Migrating birds fascinate me–in movies like Winged Migration and in life with pilgrimages to Jasper-Pulaski to see the Sandhill Cranes gather to socialize before roosting.
We got to the observatory at 3:30 pm and people were already lined up along the railing with cameras–big camerras–set up. I had my little digital Canon with 16X digital zoom. It is a challenge to track birds with the zoom effect on! And to take photos of moving things with a digital camera! Even if you are ready to click instantly, the action is sometimes over before the click gets from the finger through the computer in the camera to an actual shot!
One of the spectacular things to watch is the social greeting, jumping stiff legged and spreading the wings. But to anticipate when they will so greet each other is difficult. And when they start, and I click the shutter, they usually finish before the camera snaps the shot. Here I got the tail end of a dance.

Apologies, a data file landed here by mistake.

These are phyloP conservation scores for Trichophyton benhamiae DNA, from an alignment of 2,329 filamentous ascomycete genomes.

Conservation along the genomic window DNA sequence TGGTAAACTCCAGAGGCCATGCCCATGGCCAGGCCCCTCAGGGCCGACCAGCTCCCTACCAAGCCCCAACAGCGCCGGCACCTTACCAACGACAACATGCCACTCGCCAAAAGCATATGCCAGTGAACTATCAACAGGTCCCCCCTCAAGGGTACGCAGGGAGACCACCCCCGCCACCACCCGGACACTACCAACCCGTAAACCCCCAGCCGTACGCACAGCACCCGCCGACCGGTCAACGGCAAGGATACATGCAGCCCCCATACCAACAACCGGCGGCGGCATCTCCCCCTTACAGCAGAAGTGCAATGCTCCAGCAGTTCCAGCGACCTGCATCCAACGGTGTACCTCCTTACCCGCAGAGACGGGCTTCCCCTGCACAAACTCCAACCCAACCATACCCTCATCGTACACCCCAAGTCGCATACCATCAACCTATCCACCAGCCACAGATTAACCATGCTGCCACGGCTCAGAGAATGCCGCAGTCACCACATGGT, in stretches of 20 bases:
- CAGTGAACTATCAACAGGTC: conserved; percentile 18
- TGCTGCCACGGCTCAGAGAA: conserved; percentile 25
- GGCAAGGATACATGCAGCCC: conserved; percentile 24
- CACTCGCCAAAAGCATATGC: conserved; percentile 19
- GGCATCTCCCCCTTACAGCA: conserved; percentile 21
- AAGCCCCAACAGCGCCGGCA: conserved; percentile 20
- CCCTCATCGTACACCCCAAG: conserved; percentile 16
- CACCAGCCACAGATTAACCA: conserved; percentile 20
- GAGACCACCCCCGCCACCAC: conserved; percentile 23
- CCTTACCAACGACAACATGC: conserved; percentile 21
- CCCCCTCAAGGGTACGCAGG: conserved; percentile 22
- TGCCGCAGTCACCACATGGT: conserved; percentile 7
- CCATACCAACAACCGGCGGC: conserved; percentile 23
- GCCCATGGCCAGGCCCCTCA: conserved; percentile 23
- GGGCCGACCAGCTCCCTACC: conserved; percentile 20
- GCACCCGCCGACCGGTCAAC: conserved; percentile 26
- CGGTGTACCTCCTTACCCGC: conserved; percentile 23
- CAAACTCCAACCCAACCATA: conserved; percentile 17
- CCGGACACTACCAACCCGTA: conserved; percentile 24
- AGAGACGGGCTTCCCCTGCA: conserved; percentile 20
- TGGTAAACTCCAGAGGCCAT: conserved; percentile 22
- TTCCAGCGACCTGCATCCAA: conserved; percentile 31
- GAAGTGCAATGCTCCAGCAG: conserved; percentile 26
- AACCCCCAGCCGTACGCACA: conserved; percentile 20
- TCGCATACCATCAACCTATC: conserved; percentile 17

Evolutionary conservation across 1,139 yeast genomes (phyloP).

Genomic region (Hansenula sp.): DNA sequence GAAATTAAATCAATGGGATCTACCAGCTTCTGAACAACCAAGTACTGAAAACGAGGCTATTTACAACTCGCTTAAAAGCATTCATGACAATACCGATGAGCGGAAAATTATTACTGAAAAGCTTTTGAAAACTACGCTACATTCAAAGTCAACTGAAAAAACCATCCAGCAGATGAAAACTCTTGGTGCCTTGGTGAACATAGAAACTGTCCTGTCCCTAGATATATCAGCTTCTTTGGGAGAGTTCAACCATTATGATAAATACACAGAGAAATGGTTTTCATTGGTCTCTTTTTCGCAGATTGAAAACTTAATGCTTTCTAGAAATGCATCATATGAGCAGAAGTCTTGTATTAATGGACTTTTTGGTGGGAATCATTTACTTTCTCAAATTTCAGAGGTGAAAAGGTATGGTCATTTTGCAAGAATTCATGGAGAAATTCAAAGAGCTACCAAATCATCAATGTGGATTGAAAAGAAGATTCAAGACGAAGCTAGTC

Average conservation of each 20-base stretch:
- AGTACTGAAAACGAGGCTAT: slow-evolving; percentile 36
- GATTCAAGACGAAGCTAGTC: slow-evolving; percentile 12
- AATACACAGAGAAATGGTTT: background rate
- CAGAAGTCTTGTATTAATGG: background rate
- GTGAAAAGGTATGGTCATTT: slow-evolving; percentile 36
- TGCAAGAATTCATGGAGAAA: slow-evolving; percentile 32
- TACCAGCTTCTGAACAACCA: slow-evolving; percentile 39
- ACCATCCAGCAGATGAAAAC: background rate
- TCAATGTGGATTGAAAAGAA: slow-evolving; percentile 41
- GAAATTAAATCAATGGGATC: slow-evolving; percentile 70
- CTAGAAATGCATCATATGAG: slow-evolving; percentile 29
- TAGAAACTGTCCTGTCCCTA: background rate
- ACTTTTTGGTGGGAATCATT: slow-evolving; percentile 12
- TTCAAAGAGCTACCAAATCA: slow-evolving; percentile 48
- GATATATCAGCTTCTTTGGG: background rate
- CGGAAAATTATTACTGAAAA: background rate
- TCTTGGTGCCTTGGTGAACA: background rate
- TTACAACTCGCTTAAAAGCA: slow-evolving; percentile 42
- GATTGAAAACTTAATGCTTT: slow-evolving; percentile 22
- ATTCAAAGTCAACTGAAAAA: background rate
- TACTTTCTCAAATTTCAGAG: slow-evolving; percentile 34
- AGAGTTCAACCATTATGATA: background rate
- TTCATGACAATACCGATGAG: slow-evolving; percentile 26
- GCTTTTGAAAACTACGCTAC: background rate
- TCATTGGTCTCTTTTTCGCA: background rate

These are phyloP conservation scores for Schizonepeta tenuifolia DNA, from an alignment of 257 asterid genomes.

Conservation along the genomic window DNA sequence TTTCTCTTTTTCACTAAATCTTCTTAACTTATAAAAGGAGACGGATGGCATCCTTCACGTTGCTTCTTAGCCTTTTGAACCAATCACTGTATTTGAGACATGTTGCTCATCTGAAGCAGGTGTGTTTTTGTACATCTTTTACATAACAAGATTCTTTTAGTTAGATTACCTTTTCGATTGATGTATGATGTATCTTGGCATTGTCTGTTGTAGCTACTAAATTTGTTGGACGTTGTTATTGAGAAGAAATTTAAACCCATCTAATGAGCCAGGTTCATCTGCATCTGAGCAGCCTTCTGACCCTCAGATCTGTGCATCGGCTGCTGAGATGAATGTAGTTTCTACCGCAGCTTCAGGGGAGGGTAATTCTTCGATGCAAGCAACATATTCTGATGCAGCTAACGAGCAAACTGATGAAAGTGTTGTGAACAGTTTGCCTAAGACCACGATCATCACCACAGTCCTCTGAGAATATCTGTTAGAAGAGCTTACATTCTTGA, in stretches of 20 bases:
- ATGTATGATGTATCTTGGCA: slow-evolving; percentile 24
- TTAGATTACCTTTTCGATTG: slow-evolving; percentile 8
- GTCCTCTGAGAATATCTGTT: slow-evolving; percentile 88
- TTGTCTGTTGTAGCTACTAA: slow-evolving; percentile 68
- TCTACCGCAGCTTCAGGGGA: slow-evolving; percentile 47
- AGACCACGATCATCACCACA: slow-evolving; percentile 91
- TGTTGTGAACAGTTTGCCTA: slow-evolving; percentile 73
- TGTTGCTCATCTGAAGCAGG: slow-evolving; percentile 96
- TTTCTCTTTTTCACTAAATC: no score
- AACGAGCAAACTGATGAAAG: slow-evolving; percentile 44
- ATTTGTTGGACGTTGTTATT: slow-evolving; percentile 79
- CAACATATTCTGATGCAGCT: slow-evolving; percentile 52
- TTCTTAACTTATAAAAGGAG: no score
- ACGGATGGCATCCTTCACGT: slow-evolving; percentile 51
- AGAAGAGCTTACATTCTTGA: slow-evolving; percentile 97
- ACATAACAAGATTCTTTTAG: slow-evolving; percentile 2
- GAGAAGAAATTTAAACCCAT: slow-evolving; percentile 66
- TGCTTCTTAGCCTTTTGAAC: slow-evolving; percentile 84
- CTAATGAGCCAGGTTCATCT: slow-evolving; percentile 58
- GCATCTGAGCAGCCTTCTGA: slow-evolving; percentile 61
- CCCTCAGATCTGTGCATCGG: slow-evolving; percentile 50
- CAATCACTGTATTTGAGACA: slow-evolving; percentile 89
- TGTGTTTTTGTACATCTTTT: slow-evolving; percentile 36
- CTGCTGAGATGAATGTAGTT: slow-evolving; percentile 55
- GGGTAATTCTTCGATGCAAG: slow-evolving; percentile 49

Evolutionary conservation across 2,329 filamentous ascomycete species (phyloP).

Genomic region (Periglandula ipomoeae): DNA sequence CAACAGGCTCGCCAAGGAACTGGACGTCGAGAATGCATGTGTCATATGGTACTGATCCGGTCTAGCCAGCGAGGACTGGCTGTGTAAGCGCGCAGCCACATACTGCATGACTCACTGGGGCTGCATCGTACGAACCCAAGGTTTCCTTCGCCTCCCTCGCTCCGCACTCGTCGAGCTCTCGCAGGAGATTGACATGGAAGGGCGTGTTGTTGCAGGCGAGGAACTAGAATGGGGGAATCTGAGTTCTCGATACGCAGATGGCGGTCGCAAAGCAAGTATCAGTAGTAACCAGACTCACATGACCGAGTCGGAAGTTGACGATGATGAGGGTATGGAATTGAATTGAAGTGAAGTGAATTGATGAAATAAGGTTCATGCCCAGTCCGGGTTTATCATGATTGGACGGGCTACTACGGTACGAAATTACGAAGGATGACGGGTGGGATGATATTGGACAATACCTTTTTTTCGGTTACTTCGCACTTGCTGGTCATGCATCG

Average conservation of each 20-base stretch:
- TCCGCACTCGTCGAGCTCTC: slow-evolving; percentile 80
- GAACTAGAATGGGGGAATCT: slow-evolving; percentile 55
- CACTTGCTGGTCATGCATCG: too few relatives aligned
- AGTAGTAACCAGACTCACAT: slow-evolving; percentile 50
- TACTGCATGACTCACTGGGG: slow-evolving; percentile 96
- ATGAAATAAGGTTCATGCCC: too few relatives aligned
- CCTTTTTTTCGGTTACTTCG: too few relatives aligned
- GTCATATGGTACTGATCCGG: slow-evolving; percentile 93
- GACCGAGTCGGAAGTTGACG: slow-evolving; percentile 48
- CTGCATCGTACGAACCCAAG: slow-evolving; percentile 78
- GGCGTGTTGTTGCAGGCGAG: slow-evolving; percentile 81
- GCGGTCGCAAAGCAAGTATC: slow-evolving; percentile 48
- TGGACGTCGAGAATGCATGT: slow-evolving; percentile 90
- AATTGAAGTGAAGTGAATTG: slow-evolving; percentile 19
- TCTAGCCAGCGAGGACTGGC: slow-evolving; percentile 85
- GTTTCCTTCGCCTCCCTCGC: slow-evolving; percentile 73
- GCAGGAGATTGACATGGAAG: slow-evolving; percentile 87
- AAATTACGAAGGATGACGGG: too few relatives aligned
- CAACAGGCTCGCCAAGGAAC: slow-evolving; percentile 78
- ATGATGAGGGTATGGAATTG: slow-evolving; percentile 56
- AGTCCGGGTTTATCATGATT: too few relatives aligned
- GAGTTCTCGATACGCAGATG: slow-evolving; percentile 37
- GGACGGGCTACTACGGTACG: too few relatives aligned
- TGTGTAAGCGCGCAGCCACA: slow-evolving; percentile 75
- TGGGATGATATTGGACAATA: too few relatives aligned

We are at such a distance that it is hard to visualize the size, about 4 feet high and wing spread about 7 feet. The day before we were there, 12,000 had been counted, and this was down from previous years. A herd of deer ran through the field, and the cranes were as high as the younger deer.
Only half of the deer made it into the photo–one of the largest herds I’ve seen along with the cranes. Sometimes the cranes fly up and seem disturbed, but this time they just calmly opened a path as the deer crossed the field. Two babies lagged behind, but caught up finally.
And just when you think they have all gathered, another wave flies in. We stayed till sundown at 5:20, but didn’t get a pink, orange, or red sunset this year. Another year, perhaps. But we did see a full moon, and there are cranes in the photo…but I couldn’t zoom and get moon, birds, and trees.
I have heard that the hour after sunrise is even more dramatic, because after socializing, the cranes take off in larger groups. But it is much easier to arrive an hour(or more) before sunset than to get up that early. Maybe someday.
Can’t help wondering how they know when and where to fly. But I am glad they are predictable enough that I can go and watch them in the fall.